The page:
On Wednesday, Professor John Newton of Public Health England admitted that none of the tests tested so far were sufficiently accurate.
“We do not expect to have antibody tests by the end of April,” Newton told members of the select science and technology committee. “We are not counting on antibody tests to achieve this goal.
“We were optimistic that a number of companies were offering us these rapid antibody tests and hoped that they would be suitable for the intended use. They all work to some degree, but are not good enough to count. It was felt that it was better to develop a better antibody test before deploying it. “
Without an antibody test, experts believe it will be difficult for the government to reach its target of 100,000 per day to test patients, NHS staff and key workers such as caregivers, even with a massive effort from from laboratories and the biomedical industry.
“It will be a stretch,” said Sir Paul Nurse, Nobel laureate who heads the Francis Crick Institute in London, which has been turned into a test laboratory.
The UK currently performs around 14,000 swab tests per day to confirm if patients currently have Covid-19, diagnostic tests that take time and need to be treated in the laboratory.
While optimism about the potential usefulness of rapid finger prick antibody tests was still high, Health Secretary Matt Hancock announced that the government had purchased 3.5 million and said more late that he had ordered 17.5 million more.
The UK will now try to get a refund, said Kathy Hall, director of Covid-19 testing strategy at the Department of Health.
“We are currently working with companies to cancel orders and get the money back if possible,” she told the committee. No country has a valid antibody test, she said.
Newton said he was encouraged that British pharmaceutical company Astra Zeneca was working on a test and was confident he could have one available in May. “The people who do it talk about this type of deadline,” he said.
Hancock held a conference call with industry leaders on Wednesday to urge them to develop antibody tests, in the same way that he had asked for help from industry to make ventilators.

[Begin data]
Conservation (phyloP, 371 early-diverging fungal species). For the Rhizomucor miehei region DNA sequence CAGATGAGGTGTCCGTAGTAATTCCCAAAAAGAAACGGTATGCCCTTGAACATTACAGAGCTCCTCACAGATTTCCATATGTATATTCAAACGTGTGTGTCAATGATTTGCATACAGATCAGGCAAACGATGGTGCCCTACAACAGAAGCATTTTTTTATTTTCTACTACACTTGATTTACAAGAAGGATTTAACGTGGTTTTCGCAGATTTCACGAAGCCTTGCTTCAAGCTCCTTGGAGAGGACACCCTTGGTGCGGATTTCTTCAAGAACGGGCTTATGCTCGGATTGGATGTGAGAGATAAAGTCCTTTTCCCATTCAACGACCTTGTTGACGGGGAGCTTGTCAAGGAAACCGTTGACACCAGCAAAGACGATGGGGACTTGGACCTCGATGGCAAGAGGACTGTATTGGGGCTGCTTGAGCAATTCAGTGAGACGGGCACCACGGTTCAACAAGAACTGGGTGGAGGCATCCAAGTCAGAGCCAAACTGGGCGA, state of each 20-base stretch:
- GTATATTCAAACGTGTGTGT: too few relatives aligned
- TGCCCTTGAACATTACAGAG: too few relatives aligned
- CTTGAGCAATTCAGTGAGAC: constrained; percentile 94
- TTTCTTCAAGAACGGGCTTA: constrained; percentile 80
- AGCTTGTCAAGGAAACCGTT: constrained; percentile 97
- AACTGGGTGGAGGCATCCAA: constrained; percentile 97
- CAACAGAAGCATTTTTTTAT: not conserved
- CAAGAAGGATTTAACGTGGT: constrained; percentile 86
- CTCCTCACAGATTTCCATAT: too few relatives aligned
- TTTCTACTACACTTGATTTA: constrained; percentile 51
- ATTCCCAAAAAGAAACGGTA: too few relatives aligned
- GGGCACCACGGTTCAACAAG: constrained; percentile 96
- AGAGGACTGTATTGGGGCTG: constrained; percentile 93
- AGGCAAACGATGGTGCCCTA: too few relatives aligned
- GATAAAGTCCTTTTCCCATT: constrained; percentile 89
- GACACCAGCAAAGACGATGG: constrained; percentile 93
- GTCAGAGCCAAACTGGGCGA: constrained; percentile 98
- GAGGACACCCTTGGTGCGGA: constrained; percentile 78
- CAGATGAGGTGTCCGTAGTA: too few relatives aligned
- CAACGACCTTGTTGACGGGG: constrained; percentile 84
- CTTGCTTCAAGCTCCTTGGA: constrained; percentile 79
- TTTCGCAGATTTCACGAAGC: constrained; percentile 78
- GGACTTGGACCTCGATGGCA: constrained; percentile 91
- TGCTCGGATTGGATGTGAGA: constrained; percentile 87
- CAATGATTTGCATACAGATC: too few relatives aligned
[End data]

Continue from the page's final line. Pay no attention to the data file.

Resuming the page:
Antibody tests can identify who has recovered from the virus and acquired some immunity, and could therefore return to work safely. They are particularly important for doctors, nurses and caregivers and, at a later stage in the epidemic, will allow other key workers, such as teachers, to return to work.
Edward Argar, Minister of Health, defended the position of the United Kingdom after England’s chief medical officer Chris Whitty said there were lessons to be learned from Germany, which is testing much more of people.
“I would absolutely expect him to say that we need to look at what other countries have done that has had a really positive impact,” Argar told Sky News. “But I would like to go back to his warnings in which he also said that there are a whole host of factors explaining why the death rate in Germany currently seems lower. “
A shortage of blood samples from people who have recovered from Covid-19 is also delaying the development of an antibody test in the UK, he said. Companies working on the tests need convalescent blood samples to develop the tests and verify their accuracy.
Doris-Ann Williams, executive director of the British In Vitro Diagnostics Association, said: “Access to patient samples has been a long-standing problem for the industry and is highlighted now when companies desperately need it.
“We have to find a quick process to allow access, otherwise we can never go ahead with development and validation.”
The shortage affects research in all areas, from government to universities and biotechnology companies. One reason is that patients recovered with long-term antibodies to the virus are only emerging, as the epidemic is still in its infancy in the UK.
Professor John Bell, immunologist and Regius Chair of Medicine at Oxford, said, “People can have two weeks of illness and then three weeks to develop this antibody response, but if you look back about five weeks, there was hardly anyone in Britain with the disease. “